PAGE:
- Recent updates suggest that private equity investment trusts have flourished during the pandemic
- Growth-oriented portfolios are holding up well, but this is not reflected in the wide discounts across the sector
In hindsight, forcing swathes of the world’s population to stay at home can have some fairly obvious investment consequences. Digitally-driven businesses have tended to thrive, while anything relying on personal interaction has faced existential challenges.
All of this was reflected well in public market valuations once national lockdowns bedded in. But not everything in life is so clear: as we mentioned last year (IC 21 August 2020), lengthy delays on net asset value (NAV) updates have left investors to make educated guesses about the performance of private equity investment trust portfolios. Many trusts in the sector only tend to detail NAV performance to the ends of June and December, respectively, and in both cases this can be subject to a significant lag.
Greater clarity is now emerging, with signs that the sector benefited significantly from a growth bias. Strong NAV gains and sales activity suggest good things for shareholder returns – although it remains unclear whether trusts can escape significant share price discounts.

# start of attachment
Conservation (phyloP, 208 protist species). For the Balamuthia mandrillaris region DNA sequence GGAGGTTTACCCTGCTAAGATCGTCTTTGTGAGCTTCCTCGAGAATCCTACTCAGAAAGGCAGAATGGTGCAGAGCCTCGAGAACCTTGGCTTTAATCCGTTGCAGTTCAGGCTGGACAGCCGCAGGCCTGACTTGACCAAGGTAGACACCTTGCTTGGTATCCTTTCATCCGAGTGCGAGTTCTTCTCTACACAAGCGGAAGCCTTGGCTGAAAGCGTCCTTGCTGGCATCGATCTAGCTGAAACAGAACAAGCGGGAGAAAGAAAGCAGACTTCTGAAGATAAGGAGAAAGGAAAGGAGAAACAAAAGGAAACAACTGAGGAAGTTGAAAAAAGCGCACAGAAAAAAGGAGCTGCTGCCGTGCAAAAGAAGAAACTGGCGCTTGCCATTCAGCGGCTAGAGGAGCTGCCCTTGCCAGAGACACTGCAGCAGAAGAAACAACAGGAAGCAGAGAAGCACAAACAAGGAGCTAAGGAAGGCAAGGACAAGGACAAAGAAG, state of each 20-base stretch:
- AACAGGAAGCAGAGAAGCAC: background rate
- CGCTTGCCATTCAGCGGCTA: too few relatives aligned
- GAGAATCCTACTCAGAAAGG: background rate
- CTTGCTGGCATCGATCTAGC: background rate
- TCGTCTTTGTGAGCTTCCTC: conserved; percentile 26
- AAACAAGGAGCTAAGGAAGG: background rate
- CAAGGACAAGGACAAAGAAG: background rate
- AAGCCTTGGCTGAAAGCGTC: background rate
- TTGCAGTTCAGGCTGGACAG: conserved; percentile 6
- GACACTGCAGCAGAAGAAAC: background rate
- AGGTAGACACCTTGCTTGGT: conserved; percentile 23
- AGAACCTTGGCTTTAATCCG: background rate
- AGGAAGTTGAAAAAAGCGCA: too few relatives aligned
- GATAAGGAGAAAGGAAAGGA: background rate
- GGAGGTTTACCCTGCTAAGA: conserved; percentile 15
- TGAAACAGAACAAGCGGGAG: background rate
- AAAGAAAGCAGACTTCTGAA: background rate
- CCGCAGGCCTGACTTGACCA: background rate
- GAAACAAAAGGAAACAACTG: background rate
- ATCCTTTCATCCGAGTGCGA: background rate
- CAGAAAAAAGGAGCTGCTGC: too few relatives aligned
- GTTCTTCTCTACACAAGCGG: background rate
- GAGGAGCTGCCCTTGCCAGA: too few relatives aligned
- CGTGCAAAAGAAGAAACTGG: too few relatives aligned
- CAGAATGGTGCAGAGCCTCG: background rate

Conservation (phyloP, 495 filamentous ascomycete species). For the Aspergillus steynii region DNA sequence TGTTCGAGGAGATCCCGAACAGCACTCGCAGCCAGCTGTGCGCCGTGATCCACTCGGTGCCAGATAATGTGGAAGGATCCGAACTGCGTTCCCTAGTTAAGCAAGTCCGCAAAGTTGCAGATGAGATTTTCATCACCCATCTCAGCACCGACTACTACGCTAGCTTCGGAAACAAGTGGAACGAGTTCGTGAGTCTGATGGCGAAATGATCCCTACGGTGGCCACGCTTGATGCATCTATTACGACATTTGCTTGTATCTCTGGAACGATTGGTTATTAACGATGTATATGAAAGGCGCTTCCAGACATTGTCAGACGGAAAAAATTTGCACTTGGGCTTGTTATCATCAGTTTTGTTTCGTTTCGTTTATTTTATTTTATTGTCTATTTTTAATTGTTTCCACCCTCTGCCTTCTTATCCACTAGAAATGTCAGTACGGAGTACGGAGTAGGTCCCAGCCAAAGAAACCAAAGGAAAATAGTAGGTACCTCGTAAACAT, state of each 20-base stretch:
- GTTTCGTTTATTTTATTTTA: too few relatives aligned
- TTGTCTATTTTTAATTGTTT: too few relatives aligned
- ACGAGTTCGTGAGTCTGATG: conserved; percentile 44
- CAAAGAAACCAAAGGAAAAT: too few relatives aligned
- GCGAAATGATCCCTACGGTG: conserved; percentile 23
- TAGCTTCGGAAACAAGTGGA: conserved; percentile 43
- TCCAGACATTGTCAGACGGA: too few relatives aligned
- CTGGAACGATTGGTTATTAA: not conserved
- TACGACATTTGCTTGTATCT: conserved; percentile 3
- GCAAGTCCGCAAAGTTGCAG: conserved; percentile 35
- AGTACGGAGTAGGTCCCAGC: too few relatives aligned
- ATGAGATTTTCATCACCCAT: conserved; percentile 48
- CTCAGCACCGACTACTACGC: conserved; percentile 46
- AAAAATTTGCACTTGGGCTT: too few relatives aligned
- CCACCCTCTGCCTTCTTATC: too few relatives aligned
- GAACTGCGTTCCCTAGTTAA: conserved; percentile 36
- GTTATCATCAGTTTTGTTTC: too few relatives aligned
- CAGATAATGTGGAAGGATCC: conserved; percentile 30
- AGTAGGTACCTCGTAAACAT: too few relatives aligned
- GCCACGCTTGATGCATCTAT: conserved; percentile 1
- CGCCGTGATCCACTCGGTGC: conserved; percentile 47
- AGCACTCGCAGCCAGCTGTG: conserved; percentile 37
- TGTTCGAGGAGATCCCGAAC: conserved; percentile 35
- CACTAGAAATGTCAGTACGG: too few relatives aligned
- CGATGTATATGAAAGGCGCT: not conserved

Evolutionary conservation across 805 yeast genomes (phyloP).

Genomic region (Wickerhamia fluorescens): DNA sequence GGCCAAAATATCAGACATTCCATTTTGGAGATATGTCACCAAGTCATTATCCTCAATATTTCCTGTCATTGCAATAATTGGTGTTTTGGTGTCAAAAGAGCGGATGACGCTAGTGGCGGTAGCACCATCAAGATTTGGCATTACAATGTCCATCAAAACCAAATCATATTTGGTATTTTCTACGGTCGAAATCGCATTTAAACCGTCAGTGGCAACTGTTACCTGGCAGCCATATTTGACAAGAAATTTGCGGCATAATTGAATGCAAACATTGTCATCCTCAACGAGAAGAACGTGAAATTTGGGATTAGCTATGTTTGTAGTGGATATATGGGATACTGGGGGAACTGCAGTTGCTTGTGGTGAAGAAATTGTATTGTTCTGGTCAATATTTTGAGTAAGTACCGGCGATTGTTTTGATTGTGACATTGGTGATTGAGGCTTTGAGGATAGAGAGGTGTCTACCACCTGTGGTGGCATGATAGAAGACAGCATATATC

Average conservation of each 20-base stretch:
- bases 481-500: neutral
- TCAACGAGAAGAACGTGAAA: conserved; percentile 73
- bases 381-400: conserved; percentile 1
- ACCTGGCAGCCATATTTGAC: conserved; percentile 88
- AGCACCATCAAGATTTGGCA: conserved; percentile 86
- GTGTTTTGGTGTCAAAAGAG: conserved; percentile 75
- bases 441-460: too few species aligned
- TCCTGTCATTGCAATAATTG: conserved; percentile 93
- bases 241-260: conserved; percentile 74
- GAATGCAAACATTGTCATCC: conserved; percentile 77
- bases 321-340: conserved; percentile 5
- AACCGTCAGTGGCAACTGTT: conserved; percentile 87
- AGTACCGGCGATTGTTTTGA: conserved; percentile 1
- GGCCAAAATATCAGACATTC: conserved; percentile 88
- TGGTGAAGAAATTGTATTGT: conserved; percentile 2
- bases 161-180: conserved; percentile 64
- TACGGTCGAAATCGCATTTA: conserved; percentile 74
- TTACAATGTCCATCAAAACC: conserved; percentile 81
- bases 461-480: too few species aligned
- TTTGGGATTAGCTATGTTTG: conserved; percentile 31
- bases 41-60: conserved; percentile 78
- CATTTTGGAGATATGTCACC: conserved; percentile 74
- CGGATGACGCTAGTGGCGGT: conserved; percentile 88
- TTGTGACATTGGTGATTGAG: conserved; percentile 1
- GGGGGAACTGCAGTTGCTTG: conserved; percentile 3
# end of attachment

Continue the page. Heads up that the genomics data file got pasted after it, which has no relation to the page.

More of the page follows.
Oakley Capital Investments (OCI) has published an encouraging set of 2020 results despite some of its holdings taking a hit amid the economic shutdown. The portfolio delivered a NAV total return of 18 per cent in part due to a focus on digitally enabled offerings, including price comparison websites and education businesses with an online element.
Of Oakley’s 17 companies, 12 deliver products or services digitally. And according to Oakley’s assessment 10 holdings met or exceeded expectations while four experienced modest disruption. Just three names, including Time Out, suffered “material disruption”.
Princess Private Equity Holding (PEY), which focuses on mid-market companies around the world, is yet to release a detailed report on 2020, but has provided monthly NAV updates, including for December. The trust’s NAV total return for last year came to 10 per cent.
Other trusts in the space will gradually release NAV updates for the full year, but initial indications are positive. Standard Life Private Equity Trust's (SLPE) annual report for the year to 30 September 2020 recently revealed a NAV total return of 11.7 per cent.
Encouragingly, the trusts' management teams are managing to sell their stakes in companies amid the pandemic, driving some NAV gains.
HarbourVest Global Private Equity (HVPE) and Apax Global Alpha (APAX) have also reported a significant level of realisations. HarbourVest recorded 41 liquidity events in December alone, according to Numis Securities analysis, compared with an average of 20 a month for 2020. Standard Life Private Equity Trust noted a "bumper year" for realisations, achieving the second highest annual total in its history.
The gains made on such realisations can also be substantial versus their stated value, in part reflecting a conservative approach to pricing assets. Analysts at Liberum note that the investments sold by Oakley Capital since 2018 have seen an average capital uplift of 48 per cent.
Will success vanquish share price discounts?
The sector's resilience stems partly from a digital focus. More generally trusts have focused on resilient businesses with good structural growth stories.